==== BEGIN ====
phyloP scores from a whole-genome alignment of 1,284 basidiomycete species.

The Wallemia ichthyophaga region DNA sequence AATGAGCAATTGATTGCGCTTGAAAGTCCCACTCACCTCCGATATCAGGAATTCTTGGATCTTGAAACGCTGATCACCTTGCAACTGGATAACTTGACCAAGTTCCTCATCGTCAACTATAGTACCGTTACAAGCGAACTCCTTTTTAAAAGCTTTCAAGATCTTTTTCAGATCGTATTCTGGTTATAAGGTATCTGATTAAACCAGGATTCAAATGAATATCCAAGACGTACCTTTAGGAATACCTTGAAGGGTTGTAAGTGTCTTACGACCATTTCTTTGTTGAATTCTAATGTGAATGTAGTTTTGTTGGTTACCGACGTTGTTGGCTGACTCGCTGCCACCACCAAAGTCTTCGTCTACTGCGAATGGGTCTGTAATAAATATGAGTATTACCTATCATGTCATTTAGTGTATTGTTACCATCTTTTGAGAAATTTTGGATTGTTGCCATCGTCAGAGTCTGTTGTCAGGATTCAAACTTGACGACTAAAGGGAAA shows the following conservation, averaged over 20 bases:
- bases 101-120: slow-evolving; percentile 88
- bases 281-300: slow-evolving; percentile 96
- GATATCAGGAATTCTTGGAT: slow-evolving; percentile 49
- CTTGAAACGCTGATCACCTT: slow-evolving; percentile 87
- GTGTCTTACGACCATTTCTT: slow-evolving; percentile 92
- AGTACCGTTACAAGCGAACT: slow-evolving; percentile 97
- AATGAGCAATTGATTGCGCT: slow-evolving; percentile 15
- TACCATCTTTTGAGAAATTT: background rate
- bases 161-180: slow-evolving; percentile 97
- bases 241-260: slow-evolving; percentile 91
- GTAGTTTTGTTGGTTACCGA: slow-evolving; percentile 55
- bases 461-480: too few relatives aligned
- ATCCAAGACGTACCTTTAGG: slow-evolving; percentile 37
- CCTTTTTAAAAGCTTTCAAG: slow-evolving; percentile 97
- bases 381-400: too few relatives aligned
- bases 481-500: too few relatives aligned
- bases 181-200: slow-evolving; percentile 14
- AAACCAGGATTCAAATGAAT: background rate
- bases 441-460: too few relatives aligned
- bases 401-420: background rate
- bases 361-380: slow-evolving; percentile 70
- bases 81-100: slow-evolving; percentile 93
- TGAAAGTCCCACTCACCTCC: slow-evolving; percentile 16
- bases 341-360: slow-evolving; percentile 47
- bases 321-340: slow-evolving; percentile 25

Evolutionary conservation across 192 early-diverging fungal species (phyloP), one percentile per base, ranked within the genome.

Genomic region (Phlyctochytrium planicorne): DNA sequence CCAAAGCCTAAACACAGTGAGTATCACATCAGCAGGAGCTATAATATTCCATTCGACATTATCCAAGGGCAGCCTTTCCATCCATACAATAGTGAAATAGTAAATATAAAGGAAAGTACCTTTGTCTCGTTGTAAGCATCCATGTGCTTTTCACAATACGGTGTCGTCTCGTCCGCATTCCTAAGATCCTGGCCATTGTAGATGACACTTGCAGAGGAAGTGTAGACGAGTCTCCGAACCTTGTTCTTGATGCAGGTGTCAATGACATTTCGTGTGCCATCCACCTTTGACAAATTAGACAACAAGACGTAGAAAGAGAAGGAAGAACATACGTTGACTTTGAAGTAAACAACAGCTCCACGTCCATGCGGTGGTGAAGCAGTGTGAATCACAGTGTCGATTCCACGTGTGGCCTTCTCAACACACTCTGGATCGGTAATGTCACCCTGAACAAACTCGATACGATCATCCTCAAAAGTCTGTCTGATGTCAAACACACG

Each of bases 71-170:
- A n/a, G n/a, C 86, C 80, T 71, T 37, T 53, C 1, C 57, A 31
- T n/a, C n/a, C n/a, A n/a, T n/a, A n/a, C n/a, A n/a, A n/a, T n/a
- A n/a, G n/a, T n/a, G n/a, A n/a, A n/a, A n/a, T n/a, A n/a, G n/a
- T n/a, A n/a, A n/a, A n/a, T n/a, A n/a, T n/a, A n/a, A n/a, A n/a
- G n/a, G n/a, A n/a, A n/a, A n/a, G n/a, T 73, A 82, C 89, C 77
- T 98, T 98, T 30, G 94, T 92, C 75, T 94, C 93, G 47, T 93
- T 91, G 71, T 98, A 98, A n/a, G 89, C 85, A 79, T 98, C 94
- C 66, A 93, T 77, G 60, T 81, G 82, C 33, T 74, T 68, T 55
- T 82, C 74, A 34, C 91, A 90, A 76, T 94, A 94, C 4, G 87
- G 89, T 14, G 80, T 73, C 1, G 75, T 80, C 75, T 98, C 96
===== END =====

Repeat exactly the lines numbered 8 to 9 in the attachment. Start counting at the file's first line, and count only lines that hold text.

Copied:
- AGTACCGTTACAAGCGAACT: slow-evolving; percentile 97
- AATGAGCAATTGATTGCGCT: slow-evolving; percentile 15